Auction wine collection discovered in cellar of demolished home
Author: Richard Brewster | Posted: 18th August, 2017
A 300-bottle wine collection – discovered by accident in the cellar of a demolished Melbourne home – is a strong highlight of Kim’s Auctions forthcoming sale from 11am Sunday August 27 at 327-329 Warrigal Road, Burwood.
The collection contains leading Australian wines including several bottles of 1995 and 1996 Penfolds Grange, 1992 Henschke Hill of Grace, 1994-1997 Rockford Basket Press, and 1995 and 1996 Pipers Brook.
International brands include 1998 Chateau Deson and 1993 Pol Roger champagne.
The auction features several paintings including a floral study by famous Sydney-based Chinese Australian artist Fu Hong.
Born in 1946 in Beijing, Hong held many influential artistic positions in China (including “artist’s gallery” director of the China National Artistic Association) before arriving in 1990 in Australia.
Since then, he has gained a deserved national and international reputation for his original synthesis of representational painting with impressionist and expressionist leanings.
Famous for portrait, figure and floral works, Hong has held 40 solo exhibitions in in Australia and overseas including a major show at the China National Art Gallery in 1998 and in 2009 an exhibition at the Tian Jin National Museum.
Winner of several major portrait awards, he has been a frequent entrant and finalist in Archibald Prize contests.
Perhaps Hong’s most famous effort in this regard was his portrait of Dame Elisabeth Murdoch for her 100th birthday, for which he was a 2009 Archibald Prize finalist.
The widow of Australian newspaper publisher Sir Keith Murdoch and mother of media mogul Rupert Murdoch, Dame Elisabeth devoted her life to philanthropy, held several influential positions and supported more than 100 charities in the arts, medical research, social welfare, flora and fauna and animal welfare fields.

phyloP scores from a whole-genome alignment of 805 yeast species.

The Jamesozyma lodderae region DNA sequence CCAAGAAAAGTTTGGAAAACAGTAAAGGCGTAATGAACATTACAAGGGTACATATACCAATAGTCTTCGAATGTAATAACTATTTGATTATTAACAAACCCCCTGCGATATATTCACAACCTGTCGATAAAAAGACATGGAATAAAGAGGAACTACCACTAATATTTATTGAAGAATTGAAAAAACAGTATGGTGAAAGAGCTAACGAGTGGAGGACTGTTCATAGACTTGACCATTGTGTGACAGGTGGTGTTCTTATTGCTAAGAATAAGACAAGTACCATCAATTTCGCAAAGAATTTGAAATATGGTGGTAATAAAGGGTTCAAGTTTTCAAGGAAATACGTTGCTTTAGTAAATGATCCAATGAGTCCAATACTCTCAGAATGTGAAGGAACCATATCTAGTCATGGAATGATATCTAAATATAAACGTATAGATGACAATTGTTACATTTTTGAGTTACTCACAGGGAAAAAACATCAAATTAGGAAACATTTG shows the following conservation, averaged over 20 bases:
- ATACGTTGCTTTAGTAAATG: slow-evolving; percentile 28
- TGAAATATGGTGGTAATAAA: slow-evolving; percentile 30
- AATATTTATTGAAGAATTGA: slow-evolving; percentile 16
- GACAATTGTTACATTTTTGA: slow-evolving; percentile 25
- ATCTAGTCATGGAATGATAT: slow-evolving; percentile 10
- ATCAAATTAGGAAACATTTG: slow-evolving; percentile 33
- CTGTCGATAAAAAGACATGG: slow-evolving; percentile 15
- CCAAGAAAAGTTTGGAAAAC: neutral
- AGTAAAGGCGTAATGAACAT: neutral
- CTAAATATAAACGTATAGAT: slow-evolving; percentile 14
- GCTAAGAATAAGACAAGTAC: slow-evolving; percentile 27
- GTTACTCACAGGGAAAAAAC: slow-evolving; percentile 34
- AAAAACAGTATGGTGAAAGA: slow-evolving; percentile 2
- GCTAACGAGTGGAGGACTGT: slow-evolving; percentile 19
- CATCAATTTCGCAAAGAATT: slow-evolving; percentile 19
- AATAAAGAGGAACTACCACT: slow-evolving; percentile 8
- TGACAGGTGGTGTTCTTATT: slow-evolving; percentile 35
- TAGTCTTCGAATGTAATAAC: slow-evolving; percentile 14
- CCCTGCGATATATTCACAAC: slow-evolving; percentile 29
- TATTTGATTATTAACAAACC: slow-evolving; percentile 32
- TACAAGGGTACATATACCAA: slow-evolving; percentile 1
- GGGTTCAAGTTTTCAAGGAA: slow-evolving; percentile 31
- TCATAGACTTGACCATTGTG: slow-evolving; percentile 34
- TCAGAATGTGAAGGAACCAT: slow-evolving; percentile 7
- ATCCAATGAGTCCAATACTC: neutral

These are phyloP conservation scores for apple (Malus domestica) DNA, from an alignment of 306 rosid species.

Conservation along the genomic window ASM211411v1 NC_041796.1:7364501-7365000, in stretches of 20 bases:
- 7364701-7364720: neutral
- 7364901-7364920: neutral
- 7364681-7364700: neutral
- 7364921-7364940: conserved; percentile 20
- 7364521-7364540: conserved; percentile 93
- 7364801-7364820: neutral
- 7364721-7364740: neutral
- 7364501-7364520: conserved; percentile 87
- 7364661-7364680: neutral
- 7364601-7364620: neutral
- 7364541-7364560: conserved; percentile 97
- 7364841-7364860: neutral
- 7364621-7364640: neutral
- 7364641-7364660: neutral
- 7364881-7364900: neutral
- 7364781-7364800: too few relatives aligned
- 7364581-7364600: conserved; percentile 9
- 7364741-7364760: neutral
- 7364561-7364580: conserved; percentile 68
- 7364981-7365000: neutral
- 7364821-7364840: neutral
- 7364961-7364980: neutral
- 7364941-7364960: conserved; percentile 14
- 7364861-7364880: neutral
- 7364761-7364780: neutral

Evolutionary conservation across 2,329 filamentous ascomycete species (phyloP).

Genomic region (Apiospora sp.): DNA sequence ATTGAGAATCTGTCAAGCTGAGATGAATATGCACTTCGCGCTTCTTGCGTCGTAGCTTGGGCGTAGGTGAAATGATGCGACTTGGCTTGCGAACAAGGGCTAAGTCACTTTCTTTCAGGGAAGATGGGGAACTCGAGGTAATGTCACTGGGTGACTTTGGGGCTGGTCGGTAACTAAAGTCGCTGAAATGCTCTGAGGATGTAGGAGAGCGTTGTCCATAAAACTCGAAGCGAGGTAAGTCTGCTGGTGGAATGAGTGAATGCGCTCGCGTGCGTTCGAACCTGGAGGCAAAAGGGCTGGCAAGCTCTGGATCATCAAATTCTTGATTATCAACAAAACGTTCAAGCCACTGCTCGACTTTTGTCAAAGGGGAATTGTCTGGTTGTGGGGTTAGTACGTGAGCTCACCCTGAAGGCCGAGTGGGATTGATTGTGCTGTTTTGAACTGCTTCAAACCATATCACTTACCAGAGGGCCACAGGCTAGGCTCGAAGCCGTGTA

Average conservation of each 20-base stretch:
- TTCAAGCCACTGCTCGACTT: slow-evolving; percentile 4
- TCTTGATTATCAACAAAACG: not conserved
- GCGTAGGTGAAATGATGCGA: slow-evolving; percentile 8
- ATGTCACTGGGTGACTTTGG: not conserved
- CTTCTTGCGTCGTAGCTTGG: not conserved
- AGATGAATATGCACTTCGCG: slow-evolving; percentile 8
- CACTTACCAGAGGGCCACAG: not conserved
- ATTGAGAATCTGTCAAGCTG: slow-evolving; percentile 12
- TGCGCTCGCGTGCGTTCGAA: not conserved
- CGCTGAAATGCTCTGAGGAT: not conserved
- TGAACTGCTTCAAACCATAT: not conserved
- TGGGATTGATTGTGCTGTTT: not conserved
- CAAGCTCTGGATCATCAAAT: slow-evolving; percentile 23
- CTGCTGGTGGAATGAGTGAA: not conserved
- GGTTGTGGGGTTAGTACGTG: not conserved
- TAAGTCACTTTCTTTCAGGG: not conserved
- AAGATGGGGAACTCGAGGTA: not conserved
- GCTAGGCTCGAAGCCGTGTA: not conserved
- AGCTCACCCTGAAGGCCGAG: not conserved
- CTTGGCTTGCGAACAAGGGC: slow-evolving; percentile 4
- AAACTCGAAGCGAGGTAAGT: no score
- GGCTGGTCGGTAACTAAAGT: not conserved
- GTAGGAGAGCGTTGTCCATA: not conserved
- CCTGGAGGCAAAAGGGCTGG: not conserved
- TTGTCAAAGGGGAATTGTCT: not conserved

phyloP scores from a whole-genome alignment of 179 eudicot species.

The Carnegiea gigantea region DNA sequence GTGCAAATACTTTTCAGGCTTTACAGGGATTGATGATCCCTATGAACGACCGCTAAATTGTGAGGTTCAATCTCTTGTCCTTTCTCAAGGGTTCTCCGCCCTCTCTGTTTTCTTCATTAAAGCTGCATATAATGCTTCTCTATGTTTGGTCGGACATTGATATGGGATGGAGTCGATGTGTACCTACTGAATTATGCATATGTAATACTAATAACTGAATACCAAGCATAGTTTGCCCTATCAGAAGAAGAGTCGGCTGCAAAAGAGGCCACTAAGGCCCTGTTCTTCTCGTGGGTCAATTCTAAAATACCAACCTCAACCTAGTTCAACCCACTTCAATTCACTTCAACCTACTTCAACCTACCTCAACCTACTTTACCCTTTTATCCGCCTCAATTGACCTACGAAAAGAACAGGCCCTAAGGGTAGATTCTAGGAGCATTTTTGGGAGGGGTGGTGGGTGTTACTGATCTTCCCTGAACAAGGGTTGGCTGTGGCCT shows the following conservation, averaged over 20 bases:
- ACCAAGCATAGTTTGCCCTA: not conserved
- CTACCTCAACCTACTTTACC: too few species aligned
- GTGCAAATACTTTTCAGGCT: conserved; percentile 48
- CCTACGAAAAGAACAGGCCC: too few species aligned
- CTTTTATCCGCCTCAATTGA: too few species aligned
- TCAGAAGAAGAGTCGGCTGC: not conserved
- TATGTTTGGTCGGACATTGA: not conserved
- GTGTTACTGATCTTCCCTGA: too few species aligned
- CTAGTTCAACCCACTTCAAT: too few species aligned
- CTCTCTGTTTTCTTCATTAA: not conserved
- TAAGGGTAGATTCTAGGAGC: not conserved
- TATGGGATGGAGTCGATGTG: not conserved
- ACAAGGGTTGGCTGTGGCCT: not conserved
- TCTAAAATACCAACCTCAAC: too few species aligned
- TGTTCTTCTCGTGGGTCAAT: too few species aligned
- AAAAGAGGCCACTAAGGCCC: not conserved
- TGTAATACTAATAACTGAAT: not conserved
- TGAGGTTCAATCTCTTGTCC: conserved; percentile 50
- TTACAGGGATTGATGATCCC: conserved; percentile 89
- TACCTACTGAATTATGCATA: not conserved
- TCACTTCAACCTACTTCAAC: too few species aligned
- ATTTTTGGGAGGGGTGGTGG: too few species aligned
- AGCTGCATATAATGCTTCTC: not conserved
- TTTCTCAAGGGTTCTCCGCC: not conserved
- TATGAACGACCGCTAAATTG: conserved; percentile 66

There are many other attractions to interest keen auction goers including several ancient Egyptian artefacts.
One is an ancient Egyptian limestone statue of the god Ptah the high priest dating from the Middle Kingdom period 2050BC to 1800BC.
In ancient Egyptian mythology, Ptah was the god of craftsmen and architects, the spouse of Sekmet and Nefertun’s father.
Another is an ancient Egyptian cartonage of the god Maat, goddess of truth and justice, complete with vulture wings – from the 18th-19th dynasty.
A third is a museum quality ancient Egyptian collar of a cartonage from 26th the dynasty depicting the god Horus.
A fourth is an Egyptian stone shaved priest head from the Ptolemaic period 304BC to 30BC.
A fifth artefact is a rare marble figure of a baboon, representing the lunar god Thoth, deity of wisdom and scribe to the gods, from the Egyptian Roman period circa 1st century BC to 1st century AD and formerly part of the German Astrid collection.
From China is a large Ming Dynasty jade disc mounted on a Perspex stand and a fine spring and autumn rice wine ladle with three dragon faces from circa 722BC to 481BC.
Another feature is a pre-Colombian classic of a Mexican smiling figure from Vera Cruz circa 600AD to 900AD that was part of the David Jones Art Gallery “Pre-Colombian Art of Mexico” 1979.
Impressive is a large Indus Valley coil formed clay vessel painted with papal tree and bull design.
An accompanying Oxford Laboratory thermoluminescence analysis test report states the vessel is between 3900 and 5900 years old from the Mehrgarh culture in the Indus Valley.
Further attractions include a giant antique African elephant’s tusk, a pair of 19th century gilded candelabras and French mantel clock.